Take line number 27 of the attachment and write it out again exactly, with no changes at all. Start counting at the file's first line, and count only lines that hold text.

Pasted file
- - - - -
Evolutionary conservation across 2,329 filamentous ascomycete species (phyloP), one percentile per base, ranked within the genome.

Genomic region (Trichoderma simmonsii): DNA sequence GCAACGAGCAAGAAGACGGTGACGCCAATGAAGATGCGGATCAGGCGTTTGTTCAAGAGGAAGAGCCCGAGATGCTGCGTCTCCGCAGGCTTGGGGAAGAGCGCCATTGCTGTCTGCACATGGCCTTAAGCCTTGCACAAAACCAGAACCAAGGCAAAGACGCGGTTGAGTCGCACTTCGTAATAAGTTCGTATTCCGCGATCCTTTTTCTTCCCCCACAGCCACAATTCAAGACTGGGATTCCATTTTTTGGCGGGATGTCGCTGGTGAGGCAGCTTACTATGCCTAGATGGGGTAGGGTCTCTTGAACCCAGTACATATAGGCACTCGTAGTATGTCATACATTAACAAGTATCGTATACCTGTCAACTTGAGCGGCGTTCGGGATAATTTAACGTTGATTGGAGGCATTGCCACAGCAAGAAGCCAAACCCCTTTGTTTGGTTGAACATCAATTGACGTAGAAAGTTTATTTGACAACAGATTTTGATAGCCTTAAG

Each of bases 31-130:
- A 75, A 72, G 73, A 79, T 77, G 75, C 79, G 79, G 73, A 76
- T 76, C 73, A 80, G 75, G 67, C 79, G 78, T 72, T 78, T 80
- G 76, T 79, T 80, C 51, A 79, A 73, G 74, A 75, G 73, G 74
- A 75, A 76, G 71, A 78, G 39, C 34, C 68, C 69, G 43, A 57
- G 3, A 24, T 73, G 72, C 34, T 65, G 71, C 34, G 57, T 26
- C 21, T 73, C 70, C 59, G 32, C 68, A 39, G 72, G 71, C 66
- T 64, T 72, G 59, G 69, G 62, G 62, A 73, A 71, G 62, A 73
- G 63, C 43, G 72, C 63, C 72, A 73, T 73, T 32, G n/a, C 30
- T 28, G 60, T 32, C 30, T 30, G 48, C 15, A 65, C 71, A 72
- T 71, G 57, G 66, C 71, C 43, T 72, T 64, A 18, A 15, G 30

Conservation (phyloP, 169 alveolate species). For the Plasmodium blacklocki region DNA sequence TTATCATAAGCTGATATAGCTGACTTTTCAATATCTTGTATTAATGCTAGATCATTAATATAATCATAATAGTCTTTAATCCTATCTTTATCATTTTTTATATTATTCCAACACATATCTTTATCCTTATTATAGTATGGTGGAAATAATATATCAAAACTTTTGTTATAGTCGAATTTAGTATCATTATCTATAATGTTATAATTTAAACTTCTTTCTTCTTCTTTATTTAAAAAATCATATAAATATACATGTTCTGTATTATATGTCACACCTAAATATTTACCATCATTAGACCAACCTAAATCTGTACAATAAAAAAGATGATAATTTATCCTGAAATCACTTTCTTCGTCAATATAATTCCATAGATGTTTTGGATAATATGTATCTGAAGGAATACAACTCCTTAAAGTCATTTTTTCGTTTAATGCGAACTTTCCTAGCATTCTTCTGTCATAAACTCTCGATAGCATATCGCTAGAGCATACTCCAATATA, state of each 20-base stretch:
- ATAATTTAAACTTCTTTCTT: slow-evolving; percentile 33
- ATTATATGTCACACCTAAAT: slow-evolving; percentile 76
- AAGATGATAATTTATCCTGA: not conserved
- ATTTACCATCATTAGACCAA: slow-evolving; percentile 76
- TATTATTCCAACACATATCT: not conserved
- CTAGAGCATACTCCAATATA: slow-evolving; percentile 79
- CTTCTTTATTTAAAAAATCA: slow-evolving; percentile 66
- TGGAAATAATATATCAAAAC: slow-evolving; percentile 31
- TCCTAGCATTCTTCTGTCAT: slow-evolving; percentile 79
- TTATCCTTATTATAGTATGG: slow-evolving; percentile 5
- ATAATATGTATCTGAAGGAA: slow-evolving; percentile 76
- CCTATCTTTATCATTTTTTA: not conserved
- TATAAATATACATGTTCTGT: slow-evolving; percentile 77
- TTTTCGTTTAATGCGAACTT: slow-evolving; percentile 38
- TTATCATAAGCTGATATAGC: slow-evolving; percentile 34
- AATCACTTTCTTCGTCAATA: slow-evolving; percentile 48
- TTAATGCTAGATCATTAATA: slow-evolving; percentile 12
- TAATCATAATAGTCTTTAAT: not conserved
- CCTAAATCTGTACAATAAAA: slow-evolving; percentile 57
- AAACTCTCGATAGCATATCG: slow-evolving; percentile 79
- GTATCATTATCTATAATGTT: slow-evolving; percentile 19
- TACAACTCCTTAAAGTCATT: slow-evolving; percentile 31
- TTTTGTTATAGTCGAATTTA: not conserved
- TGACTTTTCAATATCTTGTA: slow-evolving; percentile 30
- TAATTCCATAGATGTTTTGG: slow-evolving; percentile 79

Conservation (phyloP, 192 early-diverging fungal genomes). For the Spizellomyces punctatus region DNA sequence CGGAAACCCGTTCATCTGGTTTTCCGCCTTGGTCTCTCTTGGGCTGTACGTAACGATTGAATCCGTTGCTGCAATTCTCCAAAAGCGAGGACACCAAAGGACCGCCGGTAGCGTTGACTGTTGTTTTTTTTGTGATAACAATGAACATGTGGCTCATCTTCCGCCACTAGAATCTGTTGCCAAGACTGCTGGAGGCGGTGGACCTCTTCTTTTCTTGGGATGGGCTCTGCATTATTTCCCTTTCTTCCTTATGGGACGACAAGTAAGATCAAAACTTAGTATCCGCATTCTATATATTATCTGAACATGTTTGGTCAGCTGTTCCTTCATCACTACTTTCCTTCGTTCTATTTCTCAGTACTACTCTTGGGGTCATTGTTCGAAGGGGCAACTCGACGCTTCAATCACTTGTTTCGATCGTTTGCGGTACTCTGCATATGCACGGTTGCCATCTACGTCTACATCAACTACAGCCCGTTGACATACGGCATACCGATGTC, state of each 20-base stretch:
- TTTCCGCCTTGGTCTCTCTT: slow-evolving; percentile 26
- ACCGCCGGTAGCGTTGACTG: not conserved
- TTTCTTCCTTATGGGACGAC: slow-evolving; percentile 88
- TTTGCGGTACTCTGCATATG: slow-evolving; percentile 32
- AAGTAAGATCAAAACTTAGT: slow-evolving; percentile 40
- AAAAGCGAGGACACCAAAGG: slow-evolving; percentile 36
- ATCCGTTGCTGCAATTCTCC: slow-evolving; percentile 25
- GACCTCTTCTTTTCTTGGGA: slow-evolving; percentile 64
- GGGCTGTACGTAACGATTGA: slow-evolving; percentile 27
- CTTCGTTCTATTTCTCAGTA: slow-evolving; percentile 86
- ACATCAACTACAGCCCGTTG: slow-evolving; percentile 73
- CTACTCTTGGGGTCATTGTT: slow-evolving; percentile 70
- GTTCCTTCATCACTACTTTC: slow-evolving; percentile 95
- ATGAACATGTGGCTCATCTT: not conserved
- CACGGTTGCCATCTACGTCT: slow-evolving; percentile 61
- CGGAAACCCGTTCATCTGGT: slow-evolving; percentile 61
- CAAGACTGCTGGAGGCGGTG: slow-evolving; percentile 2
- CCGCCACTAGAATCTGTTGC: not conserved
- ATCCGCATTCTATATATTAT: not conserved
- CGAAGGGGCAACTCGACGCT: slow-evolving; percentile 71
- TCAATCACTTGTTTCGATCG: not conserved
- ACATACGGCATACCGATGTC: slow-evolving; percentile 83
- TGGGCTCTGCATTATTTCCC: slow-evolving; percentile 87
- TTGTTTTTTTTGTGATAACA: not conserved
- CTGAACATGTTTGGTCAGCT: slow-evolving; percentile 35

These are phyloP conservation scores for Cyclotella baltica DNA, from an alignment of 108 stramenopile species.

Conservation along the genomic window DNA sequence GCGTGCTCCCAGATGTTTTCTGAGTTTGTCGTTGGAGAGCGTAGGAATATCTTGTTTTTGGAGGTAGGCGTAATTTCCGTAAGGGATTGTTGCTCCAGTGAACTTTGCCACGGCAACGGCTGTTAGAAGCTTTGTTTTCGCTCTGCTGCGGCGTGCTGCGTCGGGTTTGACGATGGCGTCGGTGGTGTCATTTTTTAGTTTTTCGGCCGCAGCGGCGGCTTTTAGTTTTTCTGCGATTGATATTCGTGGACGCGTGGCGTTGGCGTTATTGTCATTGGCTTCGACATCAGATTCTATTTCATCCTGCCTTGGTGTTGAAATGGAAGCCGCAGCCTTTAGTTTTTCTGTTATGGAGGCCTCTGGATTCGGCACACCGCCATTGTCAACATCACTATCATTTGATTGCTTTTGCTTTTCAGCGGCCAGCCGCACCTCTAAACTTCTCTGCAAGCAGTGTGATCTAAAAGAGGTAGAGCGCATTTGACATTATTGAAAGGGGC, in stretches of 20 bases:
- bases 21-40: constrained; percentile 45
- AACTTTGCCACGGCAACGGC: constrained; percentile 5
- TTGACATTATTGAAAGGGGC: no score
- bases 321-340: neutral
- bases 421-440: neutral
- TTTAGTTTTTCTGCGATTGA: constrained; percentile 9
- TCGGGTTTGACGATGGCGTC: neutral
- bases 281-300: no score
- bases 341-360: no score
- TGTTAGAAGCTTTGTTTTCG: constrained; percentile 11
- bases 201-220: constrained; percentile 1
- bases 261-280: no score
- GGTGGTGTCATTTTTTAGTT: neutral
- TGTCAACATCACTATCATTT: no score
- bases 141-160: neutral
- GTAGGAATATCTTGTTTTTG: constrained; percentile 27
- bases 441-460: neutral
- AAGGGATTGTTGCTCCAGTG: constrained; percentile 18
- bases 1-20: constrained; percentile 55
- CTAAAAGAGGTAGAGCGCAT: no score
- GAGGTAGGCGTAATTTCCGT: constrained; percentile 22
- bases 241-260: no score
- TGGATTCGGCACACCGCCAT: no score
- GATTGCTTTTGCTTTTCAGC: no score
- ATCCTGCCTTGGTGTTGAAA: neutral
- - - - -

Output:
- TATAAATATACATGTTCTGT: slow-evolving; percentile 77